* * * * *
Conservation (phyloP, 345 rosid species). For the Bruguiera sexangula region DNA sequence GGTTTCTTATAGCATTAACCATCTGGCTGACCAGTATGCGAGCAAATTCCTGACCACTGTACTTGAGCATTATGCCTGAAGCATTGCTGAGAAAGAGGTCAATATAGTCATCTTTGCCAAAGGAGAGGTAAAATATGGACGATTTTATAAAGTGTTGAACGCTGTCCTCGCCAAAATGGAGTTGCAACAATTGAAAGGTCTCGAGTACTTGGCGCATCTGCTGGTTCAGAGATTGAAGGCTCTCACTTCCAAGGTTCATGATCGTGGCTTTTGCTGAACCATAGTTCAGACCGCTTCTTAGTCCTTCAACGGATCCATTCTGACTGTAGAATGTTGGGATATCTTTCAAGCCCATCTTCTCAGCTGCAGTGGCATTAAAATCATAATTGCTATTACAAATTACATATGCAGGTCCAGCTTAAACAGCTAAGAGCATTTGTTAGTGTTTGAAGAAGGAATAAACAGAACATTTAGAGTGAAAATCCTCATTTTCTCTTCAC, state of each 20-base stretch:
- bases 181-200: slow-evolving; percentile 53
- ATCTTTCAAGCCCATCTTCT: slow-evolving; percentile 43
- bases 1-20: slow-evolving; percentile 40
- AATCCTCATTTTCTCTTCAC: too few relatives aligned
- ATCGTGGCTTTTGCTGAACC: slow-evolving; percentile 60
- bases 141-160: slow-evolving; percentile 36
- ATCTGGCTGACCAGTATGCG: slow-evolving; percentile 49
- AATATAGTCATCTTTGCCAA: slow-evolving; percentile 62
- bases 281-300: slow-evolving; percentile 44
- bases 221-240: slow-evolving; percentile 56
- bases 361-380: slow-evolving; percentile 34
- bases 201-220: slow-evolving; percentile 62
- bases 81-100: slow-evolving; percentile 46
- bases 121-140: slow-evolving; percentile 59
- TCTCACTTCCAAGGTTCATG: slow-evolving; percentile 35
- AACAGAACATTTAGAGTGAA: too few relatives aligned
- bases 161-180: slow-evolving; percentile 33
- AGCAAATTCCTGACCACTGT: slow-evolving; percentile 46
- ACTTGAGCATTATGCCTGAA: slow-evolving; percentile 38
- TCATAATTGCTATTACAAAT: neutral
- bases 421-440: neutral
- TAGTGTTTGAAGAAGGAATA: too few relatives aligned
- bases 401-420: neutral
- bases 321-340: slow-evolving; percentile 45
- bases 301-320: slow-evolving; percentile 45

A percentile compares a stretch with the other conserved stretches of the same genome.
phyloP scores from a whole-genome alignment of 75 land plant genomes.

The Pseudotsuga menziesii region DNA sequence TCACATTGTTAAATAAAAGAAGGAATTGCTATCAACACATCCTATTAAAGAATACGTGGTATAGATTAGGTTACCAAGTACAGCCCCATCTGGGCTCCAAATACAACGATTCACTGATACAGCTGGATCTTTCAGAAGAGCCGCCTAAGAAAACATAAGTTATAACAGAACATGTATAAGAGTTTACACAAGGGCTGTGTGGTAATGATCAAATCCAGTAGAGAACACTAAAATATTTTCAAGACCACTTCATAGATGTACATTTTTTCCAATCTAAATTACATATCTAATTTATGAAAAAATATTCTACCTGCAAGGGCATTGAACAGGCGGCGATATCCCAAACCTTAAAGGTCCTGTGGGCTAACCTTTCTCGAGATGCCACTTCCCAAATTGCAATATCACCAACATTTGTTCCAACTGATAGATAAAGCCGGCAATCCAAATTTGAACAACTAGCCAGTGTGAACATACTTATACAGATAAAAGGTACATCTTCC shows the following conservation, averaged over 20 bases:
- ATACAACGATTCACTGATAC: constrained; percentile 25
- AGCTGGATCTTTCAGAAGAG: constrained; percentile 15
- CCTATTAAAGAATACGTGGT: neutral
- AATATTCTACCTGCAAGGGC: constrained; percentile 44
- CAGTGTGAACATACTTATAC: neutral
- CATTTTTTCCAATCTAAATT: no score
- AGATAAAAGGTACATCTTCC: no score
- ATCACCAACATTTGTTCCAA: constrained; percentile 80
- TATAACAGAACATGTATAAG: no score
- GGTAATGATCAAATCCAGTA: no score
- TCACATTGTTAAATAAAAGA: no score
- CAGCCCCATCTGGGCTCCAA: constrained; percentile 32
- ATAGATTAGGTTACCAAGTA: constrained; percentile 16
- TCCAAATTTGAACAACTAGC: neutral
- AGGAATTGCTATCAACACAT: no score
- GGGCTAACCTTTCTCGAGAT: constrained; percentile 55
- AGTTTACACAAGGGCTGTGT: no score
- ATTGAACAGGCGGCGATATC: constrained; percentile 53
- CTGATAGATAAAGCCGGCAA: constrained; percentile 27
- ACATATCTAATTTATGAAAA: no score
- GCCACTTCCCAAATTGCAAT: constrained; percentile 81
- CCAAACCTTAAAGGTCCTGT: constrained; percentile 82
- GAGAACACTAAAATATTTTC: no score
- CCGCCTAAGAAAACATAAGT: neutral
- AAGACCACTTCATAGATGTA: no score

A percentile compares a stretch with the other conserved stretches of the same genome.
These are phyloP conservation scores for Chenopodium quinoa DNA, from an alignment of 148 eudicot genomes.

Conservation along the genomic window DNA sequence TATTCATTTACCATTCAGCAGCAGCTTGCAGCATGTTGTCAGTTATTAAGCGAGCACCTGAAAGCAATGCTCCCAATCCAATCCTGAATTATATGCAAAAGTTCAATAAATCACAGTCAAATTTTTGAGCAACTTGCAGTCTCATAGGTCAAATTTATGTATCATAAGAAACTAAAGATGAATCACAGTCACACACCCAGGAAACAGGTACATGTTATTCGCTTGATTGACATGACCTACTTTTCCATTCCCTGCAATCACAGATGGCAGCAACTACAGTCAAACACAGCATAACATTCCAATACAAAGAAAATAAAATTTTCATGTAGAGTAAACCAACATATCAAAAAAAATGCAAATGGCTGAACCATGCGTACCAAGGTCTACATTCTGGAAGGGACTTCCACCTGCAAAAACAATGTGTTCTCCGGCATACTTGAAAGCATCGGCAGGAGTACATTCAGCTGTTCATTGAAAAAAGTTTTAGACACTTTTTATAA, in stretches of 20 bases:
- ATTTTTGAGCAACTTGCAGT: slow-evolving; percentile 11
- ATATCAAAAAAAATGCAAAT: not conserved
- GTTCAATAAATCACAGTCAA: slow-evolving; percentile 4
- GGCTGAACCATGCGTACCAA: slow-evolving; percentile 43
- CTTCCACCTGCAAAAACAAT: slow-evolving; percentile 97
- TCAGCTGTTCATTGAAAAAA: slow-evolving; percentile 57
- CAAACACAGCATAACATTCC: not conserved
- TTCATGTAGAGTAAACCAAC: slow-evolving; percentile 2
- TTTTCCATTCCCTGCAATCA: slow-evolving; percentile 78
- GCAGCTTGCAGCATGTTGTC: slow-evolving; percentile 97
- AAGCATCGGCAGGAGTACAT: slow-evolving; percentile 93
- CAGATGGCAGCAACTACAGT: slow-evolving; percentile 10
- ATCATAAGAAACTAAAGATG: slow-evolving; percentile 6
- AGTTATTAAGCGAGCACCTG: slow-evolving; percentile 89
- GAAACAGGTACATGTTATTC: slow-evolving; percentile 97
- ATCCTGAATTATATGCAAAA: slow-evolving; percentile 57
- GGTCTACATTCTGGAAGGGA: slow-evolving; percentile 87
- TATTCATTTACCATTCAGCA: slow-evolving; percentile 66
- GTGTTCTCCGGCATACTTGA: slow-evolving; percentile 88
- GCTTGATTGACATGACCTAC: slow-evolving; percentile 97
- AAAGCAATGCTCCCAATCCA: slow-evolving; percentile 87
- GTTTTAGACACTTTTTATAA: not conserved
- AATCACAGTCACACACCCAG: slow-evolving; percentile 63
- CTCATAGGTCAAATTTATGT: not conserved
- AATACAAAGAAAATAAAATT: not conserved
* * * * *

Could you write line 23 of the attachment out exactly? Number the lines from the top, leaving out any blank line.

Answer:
- TAGTGTTTGAAGAAGGAATA: too few relatives aligned